There were a number of reasons why these events were important. People enjoyed the spectacle but it was never mere entertainment. Whilst they are watching or taking part, a national leader could deploy propaganda, ‘in the profoundly serious political exercise of displaying his or her magnificence’ in order to bolster the status of the monarch to those at home and abroad.[11] As indicated above, the German states were in a permanent state of religious turmoil and prolonged warfare, so leaders used the tournament practice warlike skills and demonstrate their martial capacity to one another.[12] 

Warfare technology was changing. After the middle of the sixteenth century, the increasing effectiveness of the pike, the crossbow and the firearm meant that cavalrymen and their mounts needed to be more mobile and more agile .[13] Unsurprisingly this period saw developments in horsemanship and ‘managed’ riding so tournaments offered an opportunity to practice these new Italian arts. Therefore the joust became a relic of a previous chivalric age and in 1574 the Dresden court staged a running at the ring for the first time. Proof that despite his clear affection for the joust, August’s tournament practice kept pace with international warfare developments

Tournaments and spectacles also fulfilled another role. Although costume tournaments became fashionable during the second half of the sixteenth century comment, it was common for the participants as hunters or boatmen. However Watanabe-O’Kelly demonstrates that the theme of mining is presented again and again and it is peculiar to Dresden. It is given great prominence, in that the electors themselves commonly lead these mining inventions and dress themselves as miners.[14] She states that the first group of miners to appear was in 1561 for the wedding of August’s niece Anna, to William Prince of Orange. They appear again in 1574, under the protection of the god Mercury, the God of all metals, as he is called in a manuscript account of the tournament. She concludes, ‘Mercury was Elector August himself and great care was taken in the realism of the miners' costumes and accoutrements’.[15] The reason is simple; mining was the source of Saxony’s wealth.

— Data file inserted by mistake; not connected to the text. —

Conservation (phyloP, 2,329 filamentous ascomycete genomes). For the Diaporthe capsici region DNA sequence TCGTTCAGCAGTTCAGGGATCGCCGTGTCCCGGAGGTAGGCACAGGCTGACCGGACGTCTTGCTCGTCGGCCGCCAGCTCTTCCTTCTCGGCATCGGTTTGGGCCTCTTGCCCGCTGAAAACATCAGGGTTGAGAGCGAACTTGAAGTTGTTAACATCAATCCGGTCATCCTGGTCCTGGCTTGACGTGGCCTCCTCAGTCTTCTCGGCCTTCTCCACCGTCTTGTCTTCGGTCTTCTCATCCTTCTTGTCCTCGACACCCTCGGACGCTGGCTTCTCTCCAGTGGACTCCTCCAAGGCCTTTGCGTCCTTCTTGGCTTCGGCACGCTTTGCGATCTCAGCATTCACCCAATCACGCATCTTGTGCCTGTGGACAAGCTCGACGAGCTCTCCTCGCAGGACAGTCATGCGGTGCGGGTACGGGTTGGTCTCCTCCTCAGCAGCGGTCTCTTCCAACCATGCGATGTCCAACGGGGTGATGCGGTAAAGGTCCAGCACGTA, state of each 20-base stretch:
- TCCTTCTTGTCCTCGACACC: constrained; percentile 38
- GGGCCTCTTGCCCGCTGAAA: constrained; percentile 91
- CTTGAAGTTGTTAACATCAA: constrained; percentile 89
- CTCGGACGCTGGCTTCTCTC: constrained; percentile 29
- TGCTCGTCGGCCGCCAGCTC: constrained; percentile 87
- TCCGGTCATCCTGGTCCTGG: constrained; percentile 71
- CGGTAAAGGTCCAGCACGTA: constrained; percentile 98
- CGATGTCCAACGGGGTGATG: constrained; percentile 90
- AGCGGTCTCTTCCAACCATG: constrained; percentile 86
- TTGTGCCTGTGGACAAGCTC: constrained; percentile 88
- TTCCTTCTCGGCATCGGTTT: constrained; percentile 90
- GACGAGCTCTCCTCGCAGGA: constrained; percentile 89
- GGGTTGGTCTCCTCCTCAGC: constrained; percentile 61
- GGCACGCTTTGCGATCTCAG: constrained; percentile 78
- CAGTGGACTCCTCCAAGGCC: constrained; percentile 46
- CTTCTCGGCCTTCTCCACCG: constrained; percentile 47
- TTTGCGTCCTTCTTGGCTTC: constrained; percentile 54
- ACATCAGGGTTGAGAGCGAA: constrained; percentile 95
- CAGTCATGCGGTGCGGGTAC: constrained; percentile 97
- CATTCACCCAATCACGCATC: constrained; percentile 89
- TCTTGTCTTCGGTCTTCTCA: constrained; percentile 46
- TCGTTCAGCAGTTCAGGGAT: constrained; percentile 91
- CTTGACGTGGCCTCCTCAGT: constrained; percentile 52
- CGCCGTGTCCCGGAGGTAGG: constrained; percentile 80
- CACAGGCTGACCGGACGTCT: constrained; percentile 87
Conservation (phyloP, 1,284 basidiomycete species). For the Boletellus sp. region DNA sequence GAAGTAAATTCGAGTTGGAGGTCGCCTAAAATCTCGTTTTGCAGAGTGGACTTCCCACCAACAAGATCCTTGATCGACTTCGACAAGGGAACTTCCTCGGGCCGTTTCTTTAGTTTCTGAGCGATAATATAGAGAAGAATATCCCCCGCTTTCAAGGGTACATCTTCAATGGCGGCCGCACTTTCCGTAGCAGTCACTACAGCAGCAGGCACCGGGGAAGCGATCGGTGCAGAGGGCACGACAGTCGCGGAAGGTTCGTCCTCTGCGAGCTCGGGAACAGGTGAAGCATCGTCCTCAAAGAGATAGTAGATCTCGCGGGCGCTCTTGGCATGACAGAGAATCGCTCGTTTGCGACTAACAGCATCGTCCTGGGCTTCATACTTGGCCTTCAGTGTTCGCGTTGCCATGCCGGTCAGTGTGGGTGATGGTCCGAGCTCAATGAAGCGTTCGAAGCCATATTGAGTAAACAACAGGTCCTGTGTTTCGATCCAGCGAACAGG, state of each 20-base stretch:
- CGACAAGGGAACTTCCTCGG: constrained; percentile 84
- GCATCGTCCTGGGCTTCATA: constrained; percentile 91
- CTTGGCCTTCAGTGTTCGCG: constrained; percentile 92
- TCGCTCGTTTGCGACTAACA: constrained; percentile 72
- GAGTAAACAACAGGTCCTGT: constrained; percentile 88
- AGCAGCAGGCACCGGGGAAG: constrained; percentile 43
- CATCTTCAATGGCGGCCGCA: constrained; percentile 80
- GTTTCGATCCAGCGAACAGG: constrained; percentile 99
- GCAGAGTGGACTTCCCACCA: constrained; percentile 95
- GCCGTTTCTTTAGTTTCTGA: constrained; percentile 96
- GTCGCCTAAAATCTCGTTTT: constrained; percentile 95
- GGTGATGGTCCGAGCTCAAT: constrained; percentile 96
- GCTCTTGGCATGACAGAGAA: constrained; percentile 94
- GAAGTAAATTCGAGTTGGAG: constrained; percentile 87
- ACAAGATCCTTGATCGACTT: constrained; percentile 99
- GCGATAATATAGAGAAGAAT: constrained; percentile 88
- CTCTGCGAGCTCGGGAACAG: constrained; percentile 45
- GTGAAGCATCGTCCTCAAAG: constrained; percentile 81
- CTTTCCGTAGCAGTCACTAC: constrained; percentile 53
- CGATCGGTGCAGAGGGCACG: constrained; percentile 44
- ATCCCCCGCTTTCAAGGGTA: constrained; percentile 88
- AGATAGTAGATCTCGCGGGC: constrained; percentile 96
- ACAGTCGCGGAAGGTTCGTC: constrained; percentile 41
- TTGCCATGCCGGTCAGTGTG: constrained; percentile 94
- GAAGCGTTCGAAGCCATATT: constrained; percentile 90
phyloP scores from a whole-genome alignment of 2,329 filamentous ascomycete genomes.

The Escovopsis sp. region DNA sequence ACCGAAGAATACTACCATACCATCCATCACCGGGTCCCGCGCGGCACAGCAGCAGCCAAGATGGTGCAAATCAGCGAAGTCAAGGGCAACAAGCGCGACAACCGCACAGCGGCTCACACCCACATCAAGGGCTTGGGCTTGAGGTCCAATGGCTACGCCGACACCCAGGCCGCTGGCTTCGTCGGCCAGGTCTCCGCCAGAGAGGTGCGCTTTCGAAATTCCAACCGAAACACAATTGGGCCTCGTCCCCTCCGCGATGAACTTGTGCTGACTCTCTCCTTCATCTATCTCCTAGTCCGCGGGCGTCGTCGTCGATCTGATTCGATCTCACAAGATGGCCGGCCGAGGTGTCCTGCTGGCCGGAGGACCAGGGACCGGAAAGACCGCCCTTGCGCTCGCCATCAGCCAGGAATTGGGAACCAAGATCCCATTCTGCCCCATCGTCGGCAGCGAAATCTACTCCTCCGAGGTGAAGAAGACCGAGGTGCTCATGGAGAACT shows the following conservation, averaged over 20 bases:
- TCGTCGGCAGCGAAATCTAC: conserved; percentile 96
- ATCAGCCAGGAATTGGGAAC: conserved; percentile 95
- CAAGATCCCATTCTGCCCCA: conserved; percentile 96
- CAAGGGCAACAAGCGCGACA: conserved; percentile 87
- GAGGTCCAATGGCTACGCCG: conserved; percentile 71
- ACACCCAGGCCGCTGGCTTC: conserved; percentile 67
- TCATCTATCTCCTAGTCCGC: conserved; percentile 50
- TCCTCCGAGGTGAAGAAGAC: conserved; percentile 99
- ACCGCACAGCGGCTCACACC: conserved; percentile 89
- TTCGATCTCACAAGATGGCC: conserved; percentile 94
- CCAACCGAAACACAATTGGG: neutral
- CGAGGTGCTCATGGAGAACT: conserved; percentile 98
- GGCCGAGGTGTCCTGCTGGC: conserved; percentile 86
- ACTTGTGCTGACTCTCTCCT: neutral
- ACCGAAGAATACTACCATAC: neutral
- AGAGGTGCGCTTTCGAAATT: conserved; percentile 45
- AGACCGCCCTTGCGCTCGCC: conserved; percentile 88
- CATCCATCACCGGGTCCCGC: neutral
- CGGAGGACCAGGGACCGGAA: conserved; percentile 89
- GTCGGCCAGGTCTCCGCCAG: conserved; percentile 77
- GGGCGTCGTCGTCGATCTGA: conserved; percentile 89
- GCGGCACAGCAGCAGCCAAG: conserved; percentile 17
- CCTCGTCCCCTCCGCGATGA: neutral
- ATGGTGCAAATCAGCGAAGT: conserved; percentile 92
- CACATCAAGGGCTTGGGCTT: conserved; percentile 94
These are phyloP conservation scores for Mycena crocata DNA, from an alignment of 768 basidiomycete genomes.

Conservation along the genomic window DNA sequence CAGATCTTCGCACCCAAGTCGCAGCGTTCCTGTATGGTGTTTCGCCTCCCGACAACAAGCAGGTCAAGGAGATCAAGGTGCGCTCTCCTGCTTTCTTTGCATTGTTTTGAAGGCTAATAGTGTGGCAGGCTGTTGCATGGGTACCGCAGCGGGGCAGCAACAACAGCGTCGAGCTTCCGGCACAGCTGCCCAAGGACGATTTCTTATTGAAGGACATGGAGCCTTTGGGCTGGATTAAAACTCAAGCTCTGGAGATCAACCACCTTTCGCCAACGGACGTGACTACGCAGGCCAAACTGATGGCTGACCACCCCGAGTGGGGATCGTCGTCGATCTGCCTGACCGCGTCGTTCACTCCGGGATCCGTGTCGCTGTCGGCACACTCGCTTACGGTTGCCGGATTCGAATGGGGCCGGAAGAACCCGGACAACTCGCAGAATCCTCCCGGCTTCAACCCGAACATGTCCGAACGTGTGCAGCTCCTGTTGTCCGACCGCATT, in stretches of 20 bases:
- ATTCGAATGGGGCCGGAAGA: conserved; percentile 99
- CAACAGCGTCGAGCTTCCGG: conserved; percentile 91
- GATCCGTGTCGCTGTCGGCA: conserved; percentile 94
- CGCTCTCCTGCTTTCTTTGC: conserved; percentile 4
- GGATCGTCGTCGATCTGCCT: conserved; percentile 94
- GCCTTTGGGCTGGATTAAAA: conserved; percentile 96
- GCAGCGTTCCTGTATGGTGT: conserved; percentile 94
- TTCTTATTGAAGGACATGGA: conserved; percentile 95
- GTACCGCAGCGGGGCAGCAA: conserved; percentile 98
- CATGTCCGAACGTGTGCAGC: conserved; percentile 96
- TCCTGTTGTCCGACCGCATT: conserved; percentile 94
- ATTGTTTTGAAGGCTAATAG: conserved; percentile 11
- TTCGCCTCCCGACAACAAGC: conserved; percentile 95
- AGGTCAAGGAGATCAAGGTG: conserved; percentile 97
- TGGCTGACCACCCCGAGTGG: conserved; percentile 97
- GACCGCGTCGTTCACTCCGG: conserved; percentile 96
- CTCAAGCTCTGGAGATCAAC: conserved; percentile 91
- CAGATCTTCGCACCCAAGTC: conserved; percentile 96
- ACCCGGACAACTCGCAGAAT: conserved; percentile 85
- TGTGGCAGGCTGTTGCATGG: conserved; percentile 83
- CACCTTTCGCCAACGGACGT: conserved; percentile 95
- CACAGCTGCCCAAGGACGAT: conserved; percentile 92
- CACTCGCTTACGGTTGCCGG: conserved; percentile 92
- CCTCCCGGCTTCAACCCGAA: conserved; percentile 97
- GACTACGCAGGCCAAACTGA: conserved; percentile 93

[1] Jochen Votsch, ‘Electoral Saxony within the Empire and in Europe’ in Princely Splendor: The Dresden Court 1580-1620, ed. by Antje Scherner and Dirk Syndram (Milan: Electa, 2004) 22-33, p.26
[2] Princely splendor, p.27.
[3] Hans Hillerbrand and Wladyslaw Roczniak, German Reformation, 10 May 2010 <> [accessed 15 June 2014]. See also the excellent comparative study edited by Bob Scribner et al, The Reformation in National Context (Cambridge: Cambridge, 1994)
[4] Robert W. Scribner, Popular Culture and Popular Movements in Reformation Germany (London ; Ronceverte, WV, U.S.A: Hambledon Press, 1987), p.75.
[5] Helen Watanabe-O’Kelly, Court Culture in Dresden: From Renaissance to Baroque (Basingstoke: Palgrave, 2002), p. 20.
[6] Alan R. Young, Tudor and Jacobean Tournaments (London: George Philip & Son, 1987), p. 58.
[7] Heinz-Werner Lewerken, ‘The Dresden Armory in the New Stable’ in Princely splendor, p. 70.
[8] Princely splendor, p. 25.
[9] Watanabe-O’Kelly, Court Culture in Dresden, p. 49.
[10] D. J. B. Trim, ed., The Chivalric Ethos and the Development of Military Professionalism, History of Warfare, v. 11 (Leiden: Brill, 2003); Helen Watanabe-O’Kelly, Triumphall Shews: Tournaments at German-Speaking Courts in Their European Context, 1560-1730 (Berlin: G.Mann Verlag, 1992).
[11] Young, p. 22.
[12] Watanabe-O’Kelly, p. 50.
[13] Trim, p. 224.
[14] Watanabe-O’Kelly, p. 121.
[15] Watanabe-O’Kelly, p. 121.